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Old Jacko in the City
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Australian Bush Poetry
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Merv Webster
Merv Webster
The Storyteller
Fri Apr 04, 2008
Talk : Poetry
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» highest in charts:   # 29   (24,397 songs currently listed in Talk)
» highest in sub-genre:   # 7   (3,849 songs currently listed in Talk > Poetry)
About the song
After seeing what some Asians sell in their market place to some Restaurants I let the old imagination run and told Jacko's tale.

Old Jacko was a bushman who lived out the back of Bourke,
a Ringer who for sixty years knew nothing but hard work.
Big Mal, his boss, said, “Jacko mate you’re skinny as a rake,
so slip down to the city man and have a flamin’ break!”

The old bloke wasn’t all that fussed, but Mal said, “No buts, son.
You take your swag and old Blue too and have a bit of fun.”
The city’s razzle dazzle really blew old Jacko’s mind
and Blue marked every light pole in Kings Cross that he could find.

Some druggo asked the ringer if he’d like to score a hit,
so Jacko decked him on the spot. He didn’t mind a bit.
A scrawny, scabby tabby then appeared from out a drain
which sent the old blue cattle dog completely off his brain.

Blue followed Jacko’s precedent and took the moggy out
and both were feeling mighty good. They didn’t mind a bout.
They wandered down the street a way and walked into a bar,
where Jacko thought the blokes all dressed a little bit bizarre.

Then as he knocked a schooner down he asked this chap how come
some blokes were slipping other blokes a rather tidy sum.
“You silly great big sausage dear. We’re gay here, can’t you tell.”
“Who wouldn’t be?” grinned Jacko, “I’d be rather chuffed as well.”

The worms were biting by this time so Jacko turned to Blue
and hinted he could eat a horse and chase the rider too.
They’d had enough of fish and chips and thought they’d have some Thai,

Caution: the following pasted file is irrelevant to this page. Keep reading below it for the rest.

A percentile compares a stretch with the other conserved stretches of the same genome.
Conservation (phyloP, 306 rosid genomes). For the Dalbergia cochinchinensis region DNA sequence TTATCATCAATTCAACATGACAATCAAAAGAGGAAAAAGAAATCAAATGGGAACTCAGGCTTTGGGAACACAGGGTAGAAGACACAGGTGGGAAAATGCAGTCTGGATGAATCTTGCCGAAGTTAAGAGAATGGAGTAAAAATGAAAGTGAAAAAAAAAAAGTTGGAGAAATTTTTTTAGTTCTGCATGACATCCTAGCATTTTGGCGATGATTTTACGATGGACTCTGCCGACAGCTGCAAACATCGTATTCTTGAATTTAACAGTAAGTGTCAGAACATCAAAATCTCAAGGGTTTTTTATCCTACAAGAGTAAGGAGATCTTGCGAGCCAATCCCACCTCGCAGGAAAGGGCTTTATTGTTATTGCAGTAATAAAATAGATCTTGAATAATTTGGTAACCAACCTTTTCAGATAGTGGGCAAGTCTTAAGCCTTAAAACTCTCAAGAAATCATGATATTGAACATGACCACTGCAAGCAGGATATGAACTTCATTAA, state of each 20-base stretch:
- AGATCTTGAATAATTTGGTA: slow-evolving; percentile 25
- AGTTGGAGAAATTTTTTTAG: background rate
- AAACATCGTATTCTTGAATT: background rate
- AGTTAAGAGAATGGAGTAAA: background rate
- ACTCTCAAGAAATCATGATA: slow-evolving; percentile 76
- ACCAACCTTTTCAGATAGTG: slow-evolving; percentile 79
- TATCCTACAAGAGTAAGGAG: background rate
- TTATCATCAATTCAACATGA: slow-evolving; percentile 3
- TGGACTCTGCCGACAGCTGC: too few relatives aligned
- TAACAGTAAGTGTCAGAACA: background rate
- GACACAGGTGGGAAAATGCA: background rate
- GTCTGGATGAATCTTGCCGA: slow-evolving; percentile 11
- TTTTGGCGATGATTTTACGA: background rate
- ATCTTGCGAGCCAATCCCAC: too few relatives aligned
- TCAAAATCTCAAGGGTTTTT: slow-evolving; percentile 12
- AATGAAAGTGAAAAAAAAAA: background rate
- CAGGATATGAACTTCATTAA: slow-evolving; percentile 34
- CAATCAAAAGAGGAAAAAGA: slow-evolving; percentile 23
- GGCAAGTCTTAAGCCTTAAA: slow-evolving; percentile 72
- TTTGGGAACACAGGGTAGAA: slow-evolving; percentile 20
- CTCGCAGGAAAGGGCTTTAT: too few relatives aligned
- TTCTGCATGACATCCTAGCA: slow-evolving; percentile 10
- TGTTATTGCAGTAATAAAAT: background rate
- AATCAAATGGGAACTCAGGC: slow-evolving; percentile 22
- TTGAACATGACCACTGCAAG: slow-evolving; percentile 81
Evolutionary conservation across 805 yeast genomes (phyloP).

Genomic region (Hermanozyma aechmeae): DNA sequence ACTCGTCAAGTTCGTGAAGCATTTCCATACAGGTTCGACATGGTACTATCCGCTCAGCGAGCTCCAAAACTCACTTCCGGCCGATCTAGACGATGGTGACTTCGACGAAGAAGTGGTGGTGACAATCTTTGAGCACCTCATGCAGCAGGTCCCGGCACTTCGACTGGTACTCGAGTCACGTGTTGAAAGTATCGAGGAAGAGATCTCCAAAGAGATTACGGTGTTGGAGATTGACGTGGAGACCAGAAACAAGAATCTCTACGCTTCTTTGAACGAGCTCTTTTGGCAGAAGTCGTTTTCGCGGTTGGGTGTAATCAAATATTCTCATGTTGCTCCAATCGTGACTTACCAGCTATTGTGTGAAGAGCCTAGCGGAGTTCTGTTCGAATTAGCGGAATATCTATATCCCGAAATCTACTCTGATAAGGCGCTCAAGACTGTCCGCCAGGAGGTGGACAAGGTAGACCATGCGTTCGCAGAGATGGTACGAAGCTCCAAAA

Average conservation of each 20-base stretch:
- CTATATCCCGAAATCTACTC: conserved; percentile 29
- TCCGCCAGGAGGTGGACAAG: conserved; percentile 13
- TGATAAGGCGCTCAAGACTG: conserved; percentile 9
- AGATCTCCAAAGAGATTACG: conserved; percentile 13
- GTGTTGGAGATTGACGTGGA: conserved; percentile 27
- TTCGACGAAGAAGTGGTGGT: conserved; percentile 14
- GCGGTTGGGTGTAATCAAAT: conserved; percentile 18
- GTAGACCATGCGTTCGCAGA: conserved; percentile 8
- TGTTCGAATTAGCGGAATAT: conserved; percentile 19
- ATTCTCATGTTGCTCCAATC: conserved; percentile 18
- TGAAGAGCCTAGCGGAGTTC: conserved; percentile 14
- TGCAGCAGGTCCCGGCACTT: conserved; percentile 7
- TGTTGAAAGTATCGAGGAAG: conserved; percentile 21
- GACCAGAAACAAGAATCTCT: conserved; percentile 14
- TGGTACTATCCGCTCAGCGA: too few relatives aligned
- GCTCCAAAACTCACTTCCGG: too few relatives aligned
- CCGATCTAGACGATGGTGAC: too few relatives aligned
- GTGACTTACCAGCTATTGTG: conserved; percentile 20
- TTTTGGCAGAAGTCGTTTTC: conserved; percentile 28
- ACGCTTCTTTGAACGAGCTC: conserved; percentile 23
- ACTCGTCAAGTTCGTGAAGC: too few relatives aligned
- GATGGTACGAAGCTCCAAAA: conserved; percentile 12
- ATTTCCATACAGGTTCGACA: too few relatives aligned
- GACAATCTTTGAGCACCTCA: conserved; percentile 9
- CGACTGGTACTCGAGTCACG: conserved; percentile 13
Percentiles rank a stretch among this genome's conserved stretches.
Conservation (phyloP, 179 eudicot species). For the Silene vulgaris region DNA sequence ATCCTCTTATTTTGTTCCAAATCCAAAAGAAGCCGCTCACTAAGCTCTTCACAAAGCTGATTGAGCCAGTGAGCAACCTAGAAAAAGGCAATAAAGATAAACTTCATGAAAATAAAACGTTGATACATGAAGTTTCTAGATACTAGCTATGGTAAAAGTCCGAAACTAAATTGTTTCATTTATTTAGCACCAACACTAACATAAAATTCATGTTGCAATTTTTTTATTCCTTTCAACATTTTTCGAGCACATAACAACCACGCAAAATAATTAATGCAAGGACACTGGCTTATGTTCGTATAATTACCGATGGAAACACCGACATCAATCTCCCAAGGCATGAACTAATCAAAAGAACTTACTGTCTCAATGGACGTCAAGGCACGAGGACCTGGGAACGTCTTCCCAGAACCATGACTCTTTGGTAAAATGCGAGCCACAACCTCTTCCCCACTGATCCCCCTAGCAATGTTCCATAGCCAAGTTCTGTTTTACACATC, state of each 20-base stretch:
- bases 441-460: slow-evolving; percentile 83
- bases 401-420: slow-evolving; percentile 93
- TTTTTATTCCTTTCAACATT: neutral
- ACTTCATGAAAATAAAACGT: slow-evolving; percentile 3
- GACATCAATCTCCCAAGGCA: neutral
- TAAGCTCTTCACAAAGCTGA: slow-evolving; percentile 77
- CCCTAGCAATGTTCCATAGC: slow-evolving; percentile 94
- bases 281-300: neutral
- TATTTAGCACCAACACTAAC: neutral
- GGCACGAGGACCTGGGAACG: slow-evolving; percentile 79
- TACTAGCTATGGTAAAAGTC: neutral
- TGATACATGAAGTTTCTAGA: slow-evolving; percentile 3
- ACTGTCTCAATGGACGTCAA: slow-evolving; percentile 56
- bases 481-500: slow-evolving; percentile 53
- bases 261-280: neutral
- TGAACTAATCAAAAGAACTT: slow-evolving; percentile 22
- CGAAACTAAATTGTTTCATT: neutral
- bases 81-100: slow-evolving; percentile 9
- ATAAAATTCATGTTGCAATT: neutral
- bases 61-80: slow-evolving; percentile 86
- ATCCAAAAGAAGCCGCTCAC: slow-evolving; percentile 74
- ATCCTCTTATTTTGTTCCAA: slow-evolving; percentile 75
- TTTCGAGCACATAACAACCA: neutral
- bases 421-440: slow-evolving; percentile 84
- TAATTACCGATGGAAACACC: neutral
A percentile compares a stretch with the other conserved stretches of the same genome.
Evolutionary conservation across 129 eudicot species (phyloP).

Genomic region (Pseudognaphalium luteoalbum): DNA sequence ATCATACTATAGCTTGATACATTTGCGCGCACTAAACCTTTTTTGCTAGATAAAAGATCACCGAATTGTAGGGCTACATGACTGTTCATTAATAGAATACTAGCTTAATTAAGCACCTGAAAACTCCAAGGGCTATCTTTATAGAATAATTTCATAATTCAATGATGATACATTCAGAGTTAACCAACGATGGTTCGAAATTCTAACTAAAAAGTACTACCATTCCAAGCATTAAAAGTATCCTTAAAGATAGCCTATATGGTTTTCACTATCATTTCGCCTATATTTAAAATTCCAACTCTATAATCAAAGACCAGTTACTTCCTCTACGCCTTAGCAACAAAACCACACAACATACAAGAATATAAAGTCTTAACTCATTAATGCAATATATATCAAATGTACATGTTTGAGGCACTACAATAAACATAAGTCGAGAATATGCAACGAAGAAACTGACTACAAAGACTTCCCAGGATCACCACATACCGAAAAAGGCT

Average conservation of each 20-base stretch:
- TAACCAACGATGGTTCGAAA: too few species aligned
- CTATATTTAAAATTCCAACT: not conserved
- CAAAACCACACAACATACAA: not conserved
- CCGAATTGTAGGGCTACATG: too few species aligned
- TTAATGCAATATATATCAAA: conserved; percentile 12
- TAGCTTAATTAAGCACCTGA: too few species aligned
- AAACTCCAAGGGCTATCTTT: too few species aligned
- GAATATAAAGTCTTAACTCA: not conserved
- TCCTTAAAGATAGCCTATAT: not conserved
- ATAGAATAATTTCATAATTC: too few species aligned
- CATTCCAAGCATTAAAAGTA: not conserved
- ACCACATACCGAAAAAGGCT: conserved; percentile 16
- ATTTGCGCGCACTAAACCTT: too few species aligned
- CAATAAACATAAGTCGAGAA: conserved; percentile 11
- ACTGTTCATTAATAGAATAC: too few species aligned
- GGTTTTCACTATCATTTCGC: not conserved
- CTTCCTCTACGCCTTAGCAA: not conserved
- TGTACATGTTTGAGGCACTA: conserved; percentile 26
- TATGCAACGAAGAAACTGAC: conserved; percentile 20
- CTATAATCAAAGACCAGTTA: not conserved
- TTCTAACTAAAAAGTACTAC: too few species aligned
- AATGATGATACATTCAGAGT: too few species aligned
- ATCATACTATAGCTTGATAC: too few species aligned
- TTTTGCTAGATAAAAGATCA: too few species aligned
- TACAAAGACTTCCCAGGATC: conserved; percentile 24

that oriental tucker place big Mal said they should try.

The restaurant was open, therefore Jacko found a seat
and tried to read the menu, but the lingo had him beat.
He called the waiter over, who spoke worse than Jacko read,
so the Ringer thought he’d gesture to the little bloke instead.

He pointed to the menu, then to him and down at Blue,
convinced the well dressed waiter would now know just what to do.
Then suddenly a grin appeared upon the waiter’s dial
and Jacko thought ... he’s got it ... and responded with a smile.

The waiter beckoned to old Blue who followed in pursuit
and Jacko thought ... that’s service ... and he thought it rather cute.
I wonder what he’ll give old Blue - he does deserve a treat -
a change I guess from biscuits and a chunk of old corned meat.

Old Jacko sipped a glass of wine and sat there patiently
and entertained himself by playing spoons upon his knee.
He wondered just what sort of dish the waiter had in mind.
He’d never eaten Thai before or tucker of that kind.

Then from the crowded kitchen came the waiter with a tray.
A meat dish cooked in spices and done in the old Thai way.
He lay it on the table and he said “You like it chum?”
But Jacko looked dumbfounded and his body went quite numb.

His look was rather fearful like and tears came to his eyes
and all the boys from back of Bourke they would have heard his cries.
For there, beneath the crackly, was his one and only mate,
old Blue his only friend in life dished up upon a plate.

Poor Jacko went berserk they say and tore the place apart
and ended up a nervous wreck and with a weakened heart.
These days he’s in a nursing home and life is full of bliss,
but Jacko’s never eaten meat from that day down to this.

©Bush Poet and Balladeer
Merv Webster